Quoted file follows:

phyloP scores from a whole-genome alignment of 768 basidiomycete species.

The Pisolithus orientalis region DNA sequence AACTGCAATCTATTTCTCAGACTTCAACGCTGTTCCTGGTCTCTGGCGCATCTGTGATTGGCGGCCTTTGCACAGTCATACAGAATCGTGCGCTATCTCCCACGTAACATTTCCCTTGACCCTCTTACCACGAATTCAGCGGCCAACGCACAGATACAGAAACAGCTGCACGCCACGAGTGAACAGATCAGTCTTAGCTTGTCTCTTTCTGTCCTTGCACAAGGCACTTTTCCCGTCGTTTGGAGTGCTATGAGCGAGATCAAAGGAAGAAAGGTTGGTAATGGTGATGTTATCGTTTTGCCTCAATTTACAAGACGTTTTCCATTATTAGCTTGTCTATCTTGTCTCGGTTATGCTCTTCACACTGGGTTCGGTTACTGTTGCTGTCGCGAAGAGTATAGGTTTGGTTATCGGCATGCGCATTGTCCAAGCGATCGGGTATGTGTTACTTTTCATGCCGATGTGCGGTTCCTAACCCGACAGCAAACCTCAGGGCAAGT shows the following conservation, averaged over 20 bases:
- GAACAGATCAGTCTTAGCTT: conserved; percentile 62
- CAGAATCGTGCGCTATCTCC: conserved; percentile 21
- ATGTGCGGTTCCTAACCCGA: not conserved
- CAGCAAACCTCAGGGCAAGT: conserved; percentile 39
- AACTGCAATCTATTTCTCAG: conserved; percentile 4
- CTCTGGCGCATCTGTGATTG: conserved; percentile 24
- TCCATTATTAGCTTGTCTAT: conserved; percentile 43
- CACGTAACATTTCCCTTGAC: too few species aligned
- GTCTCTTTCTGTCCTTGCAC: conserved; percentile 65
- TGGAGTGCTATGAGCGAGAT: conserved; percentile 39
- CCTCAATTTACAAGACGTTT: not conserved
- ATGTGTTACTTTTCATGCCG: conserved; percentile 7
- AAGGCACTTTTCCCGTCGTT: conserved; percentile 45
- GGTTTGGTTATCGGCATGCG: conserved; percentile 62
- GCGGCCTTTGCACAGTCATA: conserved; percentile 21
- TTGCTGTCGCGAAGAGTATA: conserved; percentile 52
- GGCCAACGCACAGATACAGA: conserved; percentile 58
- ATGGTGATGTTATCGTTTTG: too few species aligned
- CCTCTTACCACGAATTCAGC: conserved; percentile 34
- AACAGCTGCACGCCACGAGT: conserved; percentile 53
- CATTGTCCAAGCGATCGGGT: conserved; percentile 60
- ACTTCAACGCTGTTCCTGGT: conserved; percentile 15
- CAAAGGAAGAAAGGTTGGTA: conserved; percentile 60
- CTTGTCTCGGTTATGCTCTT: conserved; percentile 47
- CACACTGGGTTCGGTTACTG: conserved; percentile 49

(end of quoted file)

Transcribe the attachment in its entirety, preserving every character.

phyloP scores from a whole-genome alignment of 768 basidiomycete species.

The Pisolithus orientalis region DNA sequence AACTGCAATCTATTTCTCAGACTTCAACGCTGTTCCTGGTCTCTGGCGCATCTGTGATTGGCGGCCTTTGCACAGTCATACAGAATCGTGCGCTATCTCCCACGTAACATTTCCCTTGACCCTCTTACCACGAATTCAGCGGCCAACGCACAGATACAGAAACAGCTGCACGCCACGAGTGAACAGATCAGTCTTAGCTTGTCTCTTTCTGTCCTTGCACAAGGCACTTTTCCCGTCGTTTGGAGTGCTATGAGCGAGATCAAAGGAAGAAAGGTTGGTAATGGTGATGTTATCGTTTTGCCTCAATTTACAAGACGTTTTCCATTATTAGCTTGTCTATCTTGTCTCGGTTATGCTCTTCACACTGGGTTCGGTTACTGTTGCTGTCGCGAAGAGTATAGGTTTGGTTATCGGCATGCGCATTGTCCAAGCGATCGGGTATGTGTTACTTTTCATGCCGATGTGCGGTTCCTAACCCGACAGCAAACCTCAGGGCAAGT shows the following conservation, averaged over 20 bases:
- GAACAGATCAGTCTTAGCTT: conserved; percentile 62
- CAGAATCGTGCGCTATCTCC: conserved; percentile 21
- ATGTGCGGTTCCTAACCCGA: not conserved
- CAGCAAACCTCAGGGCAAGT: conserved; percentile 39
- AACTGCAATCTATTTCTCAG: conserved; percentile 4
- CTCTGGCGCATCTGTGATTG: conserved; percentile 24
- TCCATTATTAGCTTGTCTAT: conserved; percentile 43
- CACGTAACATTTCCCTTGAC: too few species aligned
- GTCTCTTTCTGTCCTTGCAC: conserved; percentile 65
- TGGAGTGCTATGAGCGAGAT: conserved; percentile 39
- CCTCAATTTACAAGACGTTT: not conserved
- ATGTGTTACTTTTCATGCCG: conserved; percentile 7
- AAGGCACTTTTCCCGTCGTT: conserved; percentile 45
- GGTTTGGTTATCGGCATGCG: conserved; percentile 62
- GCGGCCTTTGCACAGTCATA: conserved; percentile 21
- TTGCTGTCGCGAAGAGTATA: conserved; percentile 52
- GGCCAACGCACAGATACAGA: conserved; percentile 58
- ATGGTGATGTTATCGTTTTG: too few species aligned
- CCTCTTACCACGAATTCAGC: conserved; percentile 34
- AACAGCTGCACGCCACGAGT: conserved; percentile 53
- CATTGTCCAAGCGATCGGGT: conserved; percentile 60
- ACTTCAACGCTGTTCCTGGT: conserved; percentile 15
- CAAAGGAAGAAAGGTTGGTA: conserved; percentile 60
- CTTGTCTCGGTTATGCTCTT: conserved; percentile 47
- CACACTGGGTTCGGTTACTG: conserved; percentile 49